In the Middle Ages and into the Renaissance, Europeans knew that unicorns were real. After all, their horns were the treasured possessions of royalty, nobility, and even clergy. Charles VI of France had one, as did Lorenzo de Medici, and Danish rulers sat on a throne carved out of them. Queen Elizabeth I had a fully intact horn she used as a scepter; it was valued at 10,000 pounds—roughly the cost of a castle in her day. In fact, unicorn horns were considered so valuable the Elizabethan dramatist John Dekker wrote that one was "worth a city."

But unicorns horns weren't prized just for their beauty or rarity, or as tokens of extreme wealth. They were believed to be powerful defense against disease—and poison.

Fierce But Pure

Oil painting of a woman and unicorn by a follower of Timoteo Viti
Chastity, oil painting by a follower of Timoteo Viti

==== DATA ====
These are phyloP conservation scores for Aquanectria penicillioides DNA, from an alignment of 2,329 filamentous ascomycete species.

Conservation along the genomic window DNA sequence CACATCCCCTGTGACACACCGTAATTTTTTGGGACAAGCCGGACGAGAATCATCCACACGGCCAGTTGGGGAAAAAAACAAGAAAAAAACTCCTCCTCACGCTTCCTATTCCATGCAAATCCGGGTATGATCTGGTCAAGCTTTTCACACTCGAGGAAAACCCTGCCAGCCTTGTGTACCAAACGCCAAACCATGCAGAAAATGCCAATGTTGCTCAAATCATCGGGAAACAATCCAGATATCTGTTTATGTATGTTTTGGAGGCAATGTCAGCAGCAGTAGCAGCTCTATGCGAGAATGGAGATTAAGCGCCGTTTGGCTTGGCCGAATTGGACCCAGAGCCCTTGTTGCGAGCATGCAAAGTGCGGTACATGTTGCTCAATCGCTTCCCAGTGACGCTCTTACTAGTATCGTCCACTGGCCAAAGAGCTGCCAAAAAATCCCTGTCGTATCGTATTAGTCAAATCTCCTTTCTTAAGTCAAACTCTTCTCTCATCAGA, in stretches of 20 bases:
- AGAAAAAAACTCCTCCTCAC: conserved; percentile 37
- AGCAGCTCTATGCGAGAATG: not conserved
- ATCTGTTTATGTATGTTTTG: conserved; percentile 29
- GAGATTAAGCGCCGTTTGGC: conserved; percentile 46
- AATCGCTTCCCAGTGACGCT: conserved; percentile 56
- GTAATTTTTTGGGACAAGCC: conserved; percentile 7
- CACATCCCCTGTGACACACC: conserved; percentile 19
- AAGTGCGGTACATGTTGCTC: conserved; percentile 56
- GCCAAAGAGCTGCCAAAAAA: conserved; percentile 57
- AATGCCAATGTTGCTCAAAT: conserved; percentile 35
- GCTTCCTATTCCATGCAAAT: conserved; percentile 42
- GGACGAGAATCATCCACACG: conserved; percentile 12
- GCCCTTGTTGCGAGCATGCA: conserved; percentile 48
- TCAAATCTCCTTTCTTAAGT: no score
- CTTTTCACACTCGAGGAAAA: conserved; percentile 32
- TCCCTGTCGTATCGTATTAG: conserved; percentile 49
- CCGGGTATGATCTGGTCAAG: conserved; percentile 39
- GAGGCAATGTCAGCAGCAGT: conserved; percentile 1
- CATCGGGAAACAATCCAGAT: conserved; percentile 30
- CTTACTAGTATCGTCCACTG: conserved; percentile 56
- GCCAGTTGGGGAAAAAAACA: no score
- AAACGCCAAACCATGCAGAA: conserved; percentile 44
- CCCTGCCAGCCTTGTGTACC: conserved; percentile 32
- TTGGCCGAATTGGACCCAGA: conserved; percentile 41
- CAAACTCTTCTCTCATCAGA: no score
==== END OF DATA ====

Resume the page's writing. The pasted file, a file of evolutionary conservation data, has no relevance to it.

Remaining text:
For an animal that never existed, the unicorn got around. The ancient myths of India and China mention unicorn-like animals, as did the tales Greek travelers brought back from India and other far-flung lands. The earliest Greek description is from the historian Ctesias, who wrote around 400 BCE of a large, agile animal with a white body, dark red head, and a long horn on its forehead. About a hundred years later, scholars translating the Old Testament interpreted a horned animal known in Hebrew as re'em as a unicorn (though modern translators prefer the term auroch, an extinct species of cattle). Writing in the first century CE, Pliny the Elder described the unicorn is "the fiercest animal, and it is said that it is impossible to capture one alive. It has the body of a horse, the head of a stag, the feet of an elephant, the tail of a boar, and a single black horn three feet long in the middle of its forehead.”